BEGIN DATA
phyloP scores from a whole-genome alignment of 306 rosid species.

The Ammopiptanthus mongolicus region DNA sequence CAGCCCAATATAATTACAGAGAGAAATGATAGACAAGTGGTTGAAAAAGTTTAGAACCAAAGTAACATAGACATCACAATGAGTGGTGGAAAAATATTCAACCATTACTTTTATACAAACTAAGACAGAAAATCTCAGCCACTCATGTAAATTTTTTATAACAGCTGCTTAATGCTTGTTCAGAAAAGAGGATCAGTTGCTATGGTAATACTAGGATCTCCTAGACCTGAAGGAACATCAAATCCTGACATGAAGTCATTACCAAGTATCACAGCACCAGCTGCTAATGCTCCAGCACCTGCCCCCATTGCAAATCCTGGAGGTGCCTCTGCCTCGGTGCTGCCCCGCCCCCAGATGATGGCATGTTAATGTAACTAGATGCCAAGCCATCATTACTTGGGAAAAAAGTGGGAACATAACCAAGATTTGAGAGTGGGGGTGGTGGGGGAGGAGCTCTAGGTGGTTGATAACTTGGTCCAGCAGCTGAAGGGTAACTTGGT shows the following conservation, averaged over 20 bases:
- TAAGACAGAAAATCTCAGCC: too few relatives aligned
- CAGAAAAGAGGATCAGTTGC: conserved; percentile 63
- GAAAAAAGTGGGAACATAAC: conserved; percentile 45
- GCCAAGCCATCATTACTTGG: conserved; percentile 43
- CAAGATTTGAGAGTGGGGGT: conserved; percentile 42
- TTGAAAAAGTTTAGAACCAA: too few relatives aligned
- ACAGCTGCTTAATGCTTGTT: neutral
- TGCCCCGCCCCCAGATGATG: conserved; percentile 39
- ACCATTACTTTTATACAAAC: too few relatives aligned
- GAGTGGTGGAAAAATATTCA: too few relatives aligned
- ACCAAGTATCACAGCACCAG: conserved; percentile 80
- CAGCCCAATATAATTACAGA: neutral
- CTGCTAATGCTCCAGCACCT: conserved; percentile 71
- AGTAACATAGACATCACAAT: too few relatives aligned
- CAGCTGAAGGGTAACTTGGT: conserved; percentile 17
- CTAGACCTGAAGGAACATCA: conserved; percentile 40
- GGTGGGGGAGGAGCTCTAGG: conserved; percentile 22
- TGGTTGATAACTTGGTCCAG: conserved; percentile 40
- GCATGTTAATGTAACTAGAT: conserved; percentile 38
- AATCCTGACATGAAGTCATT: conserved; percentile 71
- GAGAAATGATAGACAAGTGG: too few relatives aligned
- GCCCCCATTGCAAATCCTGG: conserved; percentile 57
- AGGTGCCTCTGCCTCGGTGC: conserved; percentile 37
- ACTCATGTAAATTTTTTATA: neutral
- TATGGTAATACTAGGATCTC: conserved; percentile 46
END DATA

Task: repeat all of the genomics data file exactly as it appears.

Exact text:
phyloP scores from a whole-genome alignment of 306 rosid species.

The Ammopiptanthus mongolicus region DNA sequence CAGCCCAATATAATTACAGAGAGAAATGATAGACAAGTGGTTGAAAAAGTTTAGAACCAAAGTAACATAGACATCACAATGAGTGGTGGAAAAATATTCAACCATTACTTTTATACAAACTAAGACAGAAAATCTCAGCCACTCATGTAAATTTTTTATAACAGCTGCTTAATGCTTGTTCAGAAAAGAGGATCAGTTGCTATGGTAATACTAGGATCTCCTAGACCTGAAGGAACATCAAATCCTGACATGAAGTCATTACCAAGTATCACAGCACCAGCTGCTAATGCTCCAGCACCTGCCCCCATTGCAAATCCTGGAGGTGCCTCTGCCTCGGTGCTGCCCCGCCCCCAGATGATGGCATGTTAATGTAACTAGATGCCAAGCCATCATTACTTGGGAAAAAAGTGGGAACATAACCAAGATTTGAGAGTGGGGGTGGTGGGGGAGGAGCTCTAGGTGGTTGATAACTTGGTCCAGCAGCTGAAGGGTAACTTGGT shows the following conservation, averaged over 20 bases:
- TAAGACAGAAAATCTCAGCC: too few relatives aligned
- CAGAAAAGAGGATCAGTTGC: conserved; percentile 63
- GAAAAAAGTGGGAACATAAC: conserved; percentile 45
- GCCAAGCCATCATTACTTGG: conserved; percentile 43
- CAAGATTTGAGAGTGGGGGT: conserved; percentile 42
- TTGAAAAAGTTTAGAACCAA: too few relatives aligned
- ACAGCTGCTTAATGCTTGTT: neutral
- TGCCCCGCCCCCAGATGATG: conserved; percentile 39
- ACCATTACTTTTATACAAAC: too few relatives aligned
- GAGTGGTGGAAAAATATTCA: too few relatives aligned
- ACCAAGTATCACAGCACCAG: conserved; percentile 80
- CAGCCCAATATAATTACAGA: neutral
- CTGCTAATGCTCCAGCACCT: conserved; percentile 71
- AGTAACATAGACATCACAAT: too few relatives aligned
- CAGCTGAAGGGTAACTTGGT: conserved; percentile 17
- CTAGACCTGAAGGAACATCA: conserved; percentile 40
- GGTGGGGGAGGAGCTCTAGG: conserved; percentile 22
- TGGTTGATAACTTGGTCCAG: conserved; percentile 40
- GCATGTTAATGTAACTAGAT: conserved; percentile 38
- AATCCTGACATGAAGTCATT: conserved; percentile 71
- GAGAAATGATAGACAAGTGG: too few relatives aligned
- GCCCCCATTGCAAATCCTGG: conserved; percentile 57
- AGGTGCCTCTGCCTCGGTGC: conserved; percentile 37
- ACTCATGTAAATTTTTTATA: neutral
- TATGGTAATACTAGGATCTC: conserved; percentile 46